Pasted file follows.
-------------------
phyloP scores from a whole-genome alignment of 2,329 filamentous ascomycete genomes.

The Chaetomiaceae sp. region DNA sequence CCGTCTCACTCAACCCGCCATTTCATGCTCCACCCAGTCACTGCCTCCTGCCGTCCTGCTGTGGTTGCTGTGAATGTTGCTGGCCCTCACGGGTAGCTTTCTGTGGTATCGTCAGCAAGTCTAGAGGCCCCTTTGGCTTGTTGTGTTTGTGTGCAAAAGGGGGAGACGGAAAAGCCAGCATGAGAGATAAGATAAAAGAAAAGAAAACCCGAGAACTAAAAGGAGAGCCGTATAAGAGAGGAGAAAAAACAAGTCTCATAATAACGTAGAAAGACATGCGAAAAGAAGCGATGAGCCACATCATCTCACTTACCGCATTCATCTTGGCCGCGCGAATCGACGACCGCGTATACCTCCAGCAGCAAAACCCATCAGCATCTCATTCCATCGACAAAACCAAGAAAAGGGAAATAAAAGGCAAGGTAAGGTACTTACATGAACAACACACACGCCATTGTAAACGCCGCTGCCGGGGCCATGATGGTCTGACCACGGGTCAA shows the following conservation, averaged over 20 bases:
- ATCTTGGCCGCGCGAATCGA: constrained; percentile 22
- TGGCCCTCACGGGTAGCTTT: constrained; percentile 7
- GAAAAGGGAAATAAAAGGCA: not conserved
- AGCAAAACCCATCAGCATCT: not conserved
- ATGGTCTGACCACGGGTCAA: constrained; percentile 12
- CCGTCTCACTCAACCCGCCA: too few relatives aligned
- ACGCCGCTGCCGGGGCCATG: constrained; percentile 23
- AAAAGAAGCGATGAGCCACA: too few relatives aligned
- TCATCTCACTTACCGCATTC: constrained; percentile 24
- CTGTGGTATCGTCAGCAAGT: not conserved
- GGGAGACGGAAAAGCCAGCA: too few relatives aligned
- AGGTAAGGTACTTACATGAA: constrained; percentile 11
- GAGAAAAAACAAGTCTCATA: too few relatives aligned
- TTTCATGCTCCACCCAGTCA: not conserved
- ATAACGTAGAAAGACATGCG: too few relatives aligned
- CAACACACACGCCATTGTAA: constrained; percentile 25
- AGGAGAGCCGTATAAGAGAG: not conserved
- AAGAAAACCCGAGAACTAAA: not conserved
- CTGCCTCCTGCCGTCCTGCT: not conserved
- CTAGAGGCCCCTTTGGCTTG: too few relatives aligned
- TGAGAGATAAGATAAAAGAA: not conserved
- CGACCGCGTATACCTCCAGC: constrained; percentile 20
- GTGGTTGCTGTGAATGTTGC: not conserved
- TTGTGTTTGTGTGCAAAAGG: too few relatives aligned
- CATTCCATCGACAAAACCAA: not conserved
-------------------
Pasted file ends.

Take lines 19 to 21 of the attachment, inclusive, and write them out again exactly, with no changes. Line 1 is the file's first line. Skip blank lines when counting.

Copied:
- AGGAGAGCCGTATAAGAGAG: not conserved
- AAGAAAACCCGAGAACTAAA: not conserved
- CTGCCTCCTGCCGTCCTGCT: not conserved